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Who knows the difference it might make to bring face-to-face singing into our homes once again…

Who knows the difference it might make to bring face-to-face singing into our homes once again…

In her book Reclaiming Conversation: The Power of Talk in a Digital Age, Sherry Turkle makes a commonsense suggestion so simple we might miss its power and urgency. Make face to face conversations normal again. Here I offer a corollary suggestion. Make face to face singing normal again.

The changes of practice in these two areas have much in common. For starters, while dramatic—and indeed of civilizational import—changes in conversation and singing have become so normal as to be barely noticed. We still ‘hear’ and feel like we participate in much talk and still ‘hear’ much singing. In fact, in a sense we’re fairly drowning in talk and music, so we might not feel the absence of either. But the reality is otherwise.

“We are being silenced by our technologies.” Turkle’s words about conversation apply at least as aptly to song. We probably still feel as though we have something to say, but how many feel as though they themselves have something to sing? And if they do, what can they do about it?

Part of Turkle’s genius is her can-do approach: “…the remedy most simply, is a talking cure.” “Conversation cures.” In other words, the way out of this is simply to start doing again what we’ve lost. We can make face to face conversations happen. We can make singing together happen. Even if it’s not the prettiest sight in the world.

“Studies show that when children hear less adult talk, they talk less.” The flipside, of course, is our reason for hope. And again, without doubt this applies fully to singing.

What better place to begin than the corner of our calendar where at least the notion of singing together still has a toe hold. Anyone. Everyone. It’s not about virtuosos or perfect pitch. It’s about doing a profoundly human thing together, for a deeply human reason: in celebration of something great.

There is much to work with here. Many already know the words, and if not, at least the melody. This goes a long way. In his classic A Child’s Christmas in Wales, Dylan Thomas writes in the closing paragraph,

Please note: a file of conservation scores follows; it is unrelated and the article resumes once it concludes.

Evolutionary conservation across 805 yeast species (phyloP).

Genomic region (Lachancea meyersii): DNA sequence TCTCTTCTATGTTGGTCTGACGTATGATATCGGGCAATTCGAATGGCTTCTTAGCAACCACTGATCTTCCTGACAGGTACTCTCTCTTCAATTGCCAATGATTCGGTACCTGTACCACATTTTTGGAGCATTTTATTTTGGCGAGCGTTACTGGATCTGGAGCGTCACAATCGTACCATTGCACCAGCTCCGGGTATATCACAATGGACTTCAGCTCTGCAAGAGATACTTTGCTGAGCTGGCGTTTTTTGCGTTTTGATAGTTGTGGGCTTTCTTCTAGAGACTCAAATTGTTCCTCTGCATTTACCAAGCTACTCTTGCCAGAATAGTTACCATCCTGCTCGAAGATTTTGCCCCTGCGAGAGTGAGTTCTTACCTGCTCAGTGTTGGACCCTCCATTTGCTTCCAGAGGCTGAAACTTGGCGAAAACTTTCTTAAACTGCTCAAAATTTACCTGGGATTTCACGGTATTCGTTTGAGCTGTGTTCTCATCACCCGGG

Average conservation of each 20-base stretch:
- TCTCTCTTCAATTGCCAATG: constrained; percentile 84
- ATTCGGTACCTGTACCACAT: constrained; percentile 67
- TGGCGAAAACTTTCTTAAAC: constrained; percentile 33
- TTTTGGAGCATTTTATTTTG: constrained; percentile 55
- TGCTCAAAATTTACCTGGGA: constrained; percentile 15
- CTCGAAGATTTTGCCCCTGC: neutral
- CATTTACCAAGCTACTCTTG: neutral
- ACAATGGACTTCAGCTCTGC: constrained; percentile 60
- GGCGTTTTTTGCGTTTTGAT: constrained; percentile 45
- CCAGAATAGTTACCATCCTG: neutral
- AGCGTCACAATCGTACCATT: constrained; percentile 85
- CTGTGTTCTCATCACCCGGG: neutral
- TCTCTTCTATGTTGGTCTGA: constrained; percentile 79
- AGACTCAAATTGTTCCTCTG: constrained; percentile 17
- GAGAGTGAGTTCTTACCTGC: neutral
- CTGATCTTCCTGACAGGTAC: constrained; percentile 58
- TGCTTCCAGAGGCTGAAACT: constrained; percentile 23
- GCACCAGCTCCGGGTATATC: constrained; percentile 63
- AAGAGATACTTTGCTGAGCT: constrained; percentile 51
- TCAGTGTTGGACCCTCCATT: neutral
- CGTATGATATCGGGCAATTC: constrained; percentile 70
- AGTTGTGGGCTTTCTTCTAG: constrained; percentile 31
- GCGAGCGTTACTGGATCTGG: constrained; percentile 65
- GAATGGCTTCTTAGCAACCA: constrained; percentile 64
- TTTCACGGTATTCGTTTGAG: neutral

Always on Christmas night there was music. An uncle played the fiddle, a cousin sang… and another uncle sang… Looking through my bedroom window, out into the moonlight and the unending smoke-colored snow, I could see the lights in the windows of all the other houses on our hill and hear the music rising from them up the long, steadily falling night.

It might not be in our reach that our children will remember a Christmas night like that. But no doubt we can move a lot closer to it.

If nothing else, even if we just don’t think we can part our own lips in song (and that’s a hard case to make!), we can enthusiastically support and encourage singing together, face to face. And who knows the difference it might make, to bring singing—our singing—into our homes once again.

To aid any and all in this endeavor we share today two practical resources for Christmas: a simple downloadable Christmas carol booklet you can print out, and audio files to (re-)teach you the songs in it.  Please visit Sofia’s Corner: Singing in the Home. This year we can start small, to make our homes ring with our singing.

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John Cuddeback

Husband, father, and professor of Philosophy. LifeCraft springs from one conviction: there is an ancient wisdom about how to live the good life in our homes, with our families; and it is worth our time to hearken to it. Let’s rediscover it together. Learn more.

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